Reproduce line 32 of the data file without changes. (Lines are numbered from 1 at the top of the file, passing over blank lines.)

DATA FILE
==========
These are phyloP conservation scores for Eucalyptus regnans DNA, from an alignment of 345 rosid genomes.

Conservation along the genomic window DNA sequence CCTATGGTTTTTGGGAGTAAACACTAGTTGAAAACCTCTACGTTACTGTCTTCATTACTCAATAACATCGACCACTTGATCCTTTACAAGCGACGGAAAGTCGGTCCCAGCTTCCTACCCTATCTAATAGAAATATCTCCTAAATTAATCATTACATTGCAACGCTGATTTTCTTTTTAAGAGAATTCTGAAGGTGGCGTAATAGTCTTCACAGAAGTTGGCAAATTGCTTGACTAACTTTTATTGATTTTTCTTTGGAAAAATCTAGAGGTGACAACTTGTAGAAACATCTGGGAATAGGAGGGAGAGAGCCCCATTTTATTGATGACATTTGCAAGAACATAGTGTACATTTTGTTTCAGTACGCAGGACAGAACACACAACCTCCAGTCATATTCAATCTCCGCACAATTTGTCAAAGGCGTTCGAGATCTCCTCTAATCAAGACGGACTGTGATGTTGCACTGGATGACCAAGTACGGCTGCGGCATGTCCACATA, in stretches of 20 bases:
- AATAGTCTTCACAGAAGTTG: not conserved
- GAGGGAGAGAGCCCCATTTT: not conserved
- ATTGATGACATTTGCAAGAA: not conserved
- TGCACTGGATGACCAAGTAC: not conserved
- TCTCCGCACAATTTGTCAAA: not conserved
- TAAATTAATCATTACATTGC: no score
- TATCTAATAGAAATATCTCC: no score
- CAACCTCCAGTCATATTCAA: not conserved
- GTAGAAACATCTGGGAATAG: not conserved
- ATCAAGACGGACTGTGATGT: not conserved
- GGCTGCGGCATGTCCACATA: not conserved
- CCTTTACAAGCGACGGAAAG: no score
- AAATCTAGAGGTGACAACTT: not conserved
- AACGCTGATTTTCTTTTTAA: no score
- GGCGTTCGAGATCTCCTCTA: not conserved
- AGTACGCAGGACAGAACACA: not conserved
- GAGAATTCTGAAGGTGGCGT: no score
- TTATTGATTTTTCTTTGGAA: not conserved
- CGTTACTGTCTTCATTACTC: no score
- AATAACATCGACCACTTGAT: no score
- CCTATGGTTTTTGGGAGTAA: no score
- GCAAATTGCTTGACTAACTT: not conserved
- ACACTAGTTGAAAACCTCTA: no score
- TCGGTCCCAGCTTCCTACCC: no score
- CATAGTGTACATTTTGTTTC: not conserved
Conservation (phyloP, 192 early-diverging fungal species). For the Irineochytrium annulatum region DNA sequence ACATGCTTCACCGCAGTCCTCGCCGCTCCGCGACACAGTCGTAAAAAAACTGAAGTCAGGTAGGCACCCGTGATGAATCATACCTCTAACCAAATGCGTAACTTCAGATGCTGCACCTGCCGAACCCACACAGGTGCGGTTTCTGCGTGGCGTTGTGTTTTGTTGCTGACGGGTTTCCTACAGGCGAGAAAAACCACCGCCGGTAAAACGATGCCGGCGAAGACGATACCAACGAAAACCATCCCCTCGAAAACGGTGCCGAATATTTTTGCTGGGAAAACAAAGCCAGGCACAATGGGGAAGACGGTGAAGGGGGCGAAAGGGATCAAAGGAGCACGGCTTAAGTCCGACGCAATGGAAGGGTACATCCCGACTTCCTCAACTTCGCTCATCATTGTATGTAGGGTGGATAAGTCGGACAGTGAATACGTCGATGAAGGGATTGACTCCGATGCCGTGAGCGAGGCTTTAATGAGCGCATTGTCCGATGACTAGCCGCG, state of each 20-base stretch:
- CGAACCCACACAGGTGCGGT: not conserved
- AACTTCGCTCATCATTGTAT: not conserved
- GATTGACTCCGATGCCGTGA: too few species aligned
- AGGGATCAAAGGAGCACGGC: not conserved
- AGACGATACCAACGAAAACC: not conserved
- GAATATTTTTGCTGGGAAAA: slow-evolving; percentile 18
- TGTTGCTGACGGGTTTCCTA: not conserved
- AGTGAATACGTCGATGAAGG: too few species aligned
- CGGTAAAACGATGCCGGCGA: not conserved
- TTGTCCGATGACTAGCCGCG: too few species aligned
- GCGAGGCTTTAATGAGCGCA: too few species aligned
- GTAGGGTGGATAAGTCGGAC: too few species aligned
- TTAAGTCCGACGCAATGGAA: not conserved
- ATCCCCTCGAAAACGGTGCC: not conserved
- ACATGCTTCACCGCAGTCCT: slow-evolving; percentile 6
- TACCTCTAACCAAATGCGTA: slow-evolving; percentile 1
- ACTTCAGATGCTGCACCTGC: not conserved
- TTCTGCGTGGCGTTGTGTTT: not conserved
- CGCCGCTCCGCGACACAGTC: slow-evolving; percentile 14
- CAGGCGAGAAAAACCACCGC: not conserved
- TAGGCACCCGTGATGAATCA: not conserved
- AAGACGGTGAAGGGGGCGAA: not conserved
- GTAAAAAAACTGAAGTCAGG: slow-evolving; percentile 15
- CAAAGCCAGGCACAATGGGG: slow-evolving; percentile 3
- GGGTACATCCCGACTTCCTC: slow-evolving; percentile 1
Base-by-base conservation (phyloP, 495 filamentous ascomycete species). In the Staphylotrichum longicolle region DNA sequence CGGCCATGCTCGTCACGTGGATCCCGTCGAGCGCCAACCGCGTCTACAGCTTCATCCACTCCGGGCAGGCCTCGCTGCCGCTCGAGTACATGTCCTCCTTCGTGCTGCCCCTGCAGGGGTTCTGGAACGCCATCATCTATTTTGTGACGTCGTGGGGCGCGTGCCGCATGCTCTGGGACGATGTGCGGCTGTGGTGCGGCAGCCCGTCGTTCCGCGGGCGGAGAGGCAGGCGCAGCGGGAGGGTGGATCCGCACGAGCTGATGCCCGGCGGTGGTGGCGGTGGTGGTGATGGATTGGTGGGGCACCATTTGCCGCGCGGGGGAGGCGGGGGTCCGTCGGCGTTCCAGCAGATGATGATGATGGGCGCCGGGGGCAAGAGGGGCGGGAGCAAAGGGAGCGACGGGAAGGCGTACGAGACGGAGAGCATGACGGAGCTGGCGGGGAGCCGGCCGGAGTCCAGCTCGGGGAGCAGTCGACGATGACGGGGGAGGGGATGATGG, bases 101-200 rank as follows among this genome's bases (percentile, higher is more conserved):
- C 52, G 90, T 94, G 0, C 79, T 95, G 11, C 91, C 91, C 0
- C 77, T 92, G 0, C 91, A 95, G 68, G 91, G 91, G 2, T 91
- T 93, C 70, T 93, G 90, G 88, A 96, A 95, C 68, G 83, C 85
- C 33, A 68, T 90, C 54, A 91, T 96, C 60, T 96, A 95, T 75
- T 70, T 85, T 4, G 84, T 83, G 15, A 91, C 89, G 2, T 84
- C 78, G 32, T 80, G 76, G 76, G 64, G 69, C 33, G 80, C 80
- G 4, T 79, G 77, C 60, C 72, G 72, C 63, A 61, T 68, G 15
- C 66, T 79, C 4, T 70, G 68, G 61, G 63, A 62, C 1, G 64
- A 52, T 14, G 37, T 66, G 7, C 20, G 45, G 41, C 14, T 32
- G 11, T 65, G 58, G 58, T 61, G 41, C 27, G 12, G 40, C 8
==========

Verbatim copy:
- AGGGATCAAAGGAGCACGGC: not conserved